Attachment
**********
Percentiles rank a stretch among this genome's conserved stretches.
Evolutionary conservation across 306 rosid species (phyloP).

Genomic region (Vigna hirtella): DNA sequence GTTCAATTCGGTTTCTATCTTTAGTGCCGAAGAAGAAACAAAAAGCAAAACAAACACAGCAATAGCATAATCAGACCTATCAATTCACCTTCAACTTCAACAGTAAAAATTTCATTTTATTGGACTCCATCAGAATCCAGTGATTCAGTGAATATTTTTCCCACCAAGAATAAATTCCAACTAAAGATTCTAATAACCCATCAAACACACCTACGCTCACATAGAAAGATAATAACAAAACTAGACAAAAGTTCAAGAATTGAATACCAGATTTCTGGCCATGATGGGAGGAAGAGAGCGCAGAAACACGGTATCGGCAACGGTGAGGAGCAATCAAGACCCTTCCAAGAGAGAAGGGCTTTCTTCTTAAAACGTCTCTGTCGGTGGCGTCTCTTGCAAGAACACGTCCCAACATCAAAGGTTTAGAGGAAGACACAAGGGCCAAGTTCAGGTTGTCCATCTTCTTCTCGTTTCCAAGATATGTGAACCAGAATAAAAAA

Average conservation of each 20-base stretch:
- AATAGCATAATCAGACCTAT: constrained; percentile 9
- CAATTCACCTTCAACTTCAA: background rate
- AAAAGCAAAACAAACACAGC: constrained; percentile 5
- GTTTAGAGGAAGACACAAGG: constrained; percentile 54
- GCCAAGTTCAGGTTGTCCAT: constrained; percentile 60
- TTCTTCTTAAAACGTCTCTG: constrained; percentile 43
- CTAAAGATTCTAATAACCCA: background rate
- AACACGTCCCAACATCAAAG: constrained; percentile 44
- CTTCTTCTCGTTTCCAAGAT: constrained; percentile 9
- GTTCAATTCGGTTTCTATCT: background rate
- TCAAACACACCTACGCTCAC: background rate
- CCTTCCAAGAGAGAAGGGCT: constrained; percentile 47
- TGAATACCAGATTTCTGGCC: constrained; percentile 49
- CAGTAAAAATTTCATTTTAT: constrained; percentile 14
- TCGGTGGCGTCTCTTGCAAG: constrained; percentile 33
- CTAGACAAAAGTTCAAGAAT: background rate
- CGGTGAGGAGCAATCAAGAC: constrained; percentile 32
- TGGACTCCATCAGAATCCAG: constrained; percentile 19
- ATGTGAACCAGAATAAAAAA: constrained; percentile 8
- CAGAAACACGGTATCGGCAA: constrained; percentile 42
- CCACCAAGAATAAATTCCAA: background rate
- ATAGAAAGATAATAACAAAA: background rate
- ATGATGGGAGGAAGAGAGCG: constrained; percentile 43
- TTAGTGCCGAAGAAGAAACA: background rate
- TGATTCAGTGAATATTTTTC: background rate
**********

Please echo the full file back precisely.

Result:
Percentiles rank a stretch among this genome's conserved stretches.
Evolutionary conservation across 306 rosid species (phyloP).

Genomic region (Vigna hirtella): DNA sequence GTTCAATTCGGTTTCTATCTTTAGTGCCGAAGAAGAAACAAAAAGCAAAACAAACACAGCAATAGCATAATCAGACCTATCAATTCACCTTCAACTTCAACAGTAAAAATTTCATTTTATTGGACTCCATCAGAATCCAGTGATTCAGTGAATATTTTTCCCACCAAGAATAAATTCCAACTAAAGATTCTAATAACCCATCAAACACACCTACGCTCACATAGAAAGATAATAACAAAACTAGACAAAAGTTCAAGAATTGAATACCAGATTTCTGGCCATGATGGGAGGAAGAGAGCGCAGAAACACGGTATCGGCAACGGTGAGGAGCAATCAAGACCCTTCCAAGAGAGAAGGGCTTTCTTCTTAAAACGTCTCTGTCGGTGGCGTCTCTTGCAAGAACACGTCCCAACATCAAAGGTTTAGAGGAAGACACAAGGGCCAAGTTCAGGTTGTCCATCTTCTTCTCGTTTCCAAGATATGTGAACCAGAATAAAAAA

Average conservation of each 20-base stretch:
- AATAGCATAATCAGACCTAT: constrained; percentile 9
- CAATTCACCTTCAACTTCAA: background rate
- AAAAGCAAAACAAACACAGC: constrained; percentile 5
- GTTTAGAGGAAGACACAAGG: constrained; percentile 54
- GCCAAGTTCAGGTTGTCCAT: constrained; percentile 60
- TTCTTCTTAAAACGTCTCTG: constrained; percentile 43
- CTAAAGATTCTAATAACCCA: background rate
- AACACGTCCCAACATCAAAG: constrained; percentile 44
- CTTCTTCTCGTTTCCAAGAT: constrained; percentile 9
- GTTCAATTCGGTTTCTATCT: background rate
- TCAAACACACCTACGCTCAC: background rate
- CCTTCCAAGAGAGAAGGGCT: constrained; percentile 47
- TGAATACCAGATTTCTGGCC: constrained; percentile 49
- CAGTAAAAATTTCATTTTAT: constrained; percentile 14
- TCGGTGGCGTCTCTTGCAAG: constrained; percentile 33
- CTAGACAAAAGTTCAAGAAT: background rate
- CGGTGAGGAGCAATCAAGAC: constrained; percentile 32
- TGGACTCCATCAGAATCCAG: constrained; percentile 19
- ATGTGAACCAGAATAAAAAA: constrained; percentile 8
- CAGAAACACGGTATCGGCAA: constrained; percentile 42
- CCACCAAGAATAAATTCCAA: background rate
- ATAGAAAGATAATAACAAAA: background rate
- ATGATGGGAGGAAGAGAGCG: constrained; percentile 43
- TTAGTGCCGAAGAAGAAACA: background rate
- TGATTCAGTGAATATTTTTC: background rate